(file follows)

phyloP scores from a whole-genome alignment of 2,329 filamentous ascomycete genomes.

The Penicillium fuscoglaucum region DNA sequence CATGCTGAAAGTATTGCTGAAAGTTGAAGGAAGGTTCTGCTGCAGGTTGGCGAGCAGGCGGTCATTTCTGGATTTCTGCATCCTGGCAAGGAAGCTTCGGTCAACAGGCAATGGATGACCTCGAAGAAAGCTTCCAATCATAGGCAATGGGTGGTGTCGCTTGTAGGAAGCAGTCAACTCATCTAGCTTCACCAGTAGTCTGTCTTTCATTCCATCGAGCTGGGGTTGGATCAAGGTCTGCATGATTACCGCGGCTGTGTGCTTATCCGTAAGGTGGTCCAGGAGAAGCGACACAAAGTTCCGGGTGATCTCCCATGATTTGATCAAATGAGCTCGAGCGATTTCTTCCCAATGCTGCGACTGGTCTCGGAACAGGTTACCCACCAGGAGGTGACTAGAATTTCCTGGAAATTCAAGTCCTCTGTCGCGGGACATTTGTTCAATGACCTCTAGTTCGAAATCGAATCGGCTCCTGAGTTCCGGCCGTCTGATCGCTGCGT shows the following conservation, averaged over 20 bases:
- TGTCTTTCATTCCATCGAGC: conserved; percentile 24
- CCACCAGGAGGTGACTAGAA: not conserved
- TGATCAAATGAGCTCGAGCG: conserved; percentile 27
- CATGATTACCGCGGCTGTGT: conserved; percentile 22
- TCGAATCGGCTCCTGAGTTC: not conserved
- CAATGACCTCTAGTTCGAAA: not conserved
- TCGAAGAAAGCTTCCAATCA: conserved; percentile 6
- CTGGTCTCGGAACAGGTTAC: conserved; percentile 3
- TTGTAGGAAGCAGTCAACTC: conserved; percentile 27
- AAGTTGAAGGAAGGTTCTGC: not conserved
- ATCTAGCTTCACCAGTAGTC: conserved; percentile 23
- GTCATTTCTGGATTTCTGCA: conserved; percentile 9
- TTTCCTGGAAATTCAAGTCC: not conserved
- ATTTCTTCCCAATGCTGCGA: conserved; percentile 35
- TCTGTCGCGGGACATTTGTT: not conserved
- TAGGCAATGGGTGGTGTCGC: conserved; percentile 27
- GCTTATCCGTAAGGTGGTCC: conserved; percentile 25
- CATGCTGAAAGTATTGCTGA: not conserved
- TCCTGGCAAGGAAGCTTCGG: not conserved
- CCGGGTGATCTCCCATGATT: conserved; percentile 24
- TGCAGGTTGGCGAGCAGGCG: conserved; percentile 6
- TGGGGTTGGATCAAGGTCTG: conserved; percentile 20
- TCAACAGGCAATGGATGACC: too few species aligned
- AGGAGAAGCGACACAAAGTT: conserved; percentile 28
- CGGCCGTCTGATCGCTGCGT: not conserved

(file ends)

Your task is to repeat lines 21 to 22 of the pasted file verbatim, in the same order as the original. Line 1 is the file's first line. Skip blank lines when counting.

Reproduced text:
- TCCTGGCAAGGAAGCTTCGG: not conserved
- CCGGGTGATCTCCCATGATT: conserved; percentile 24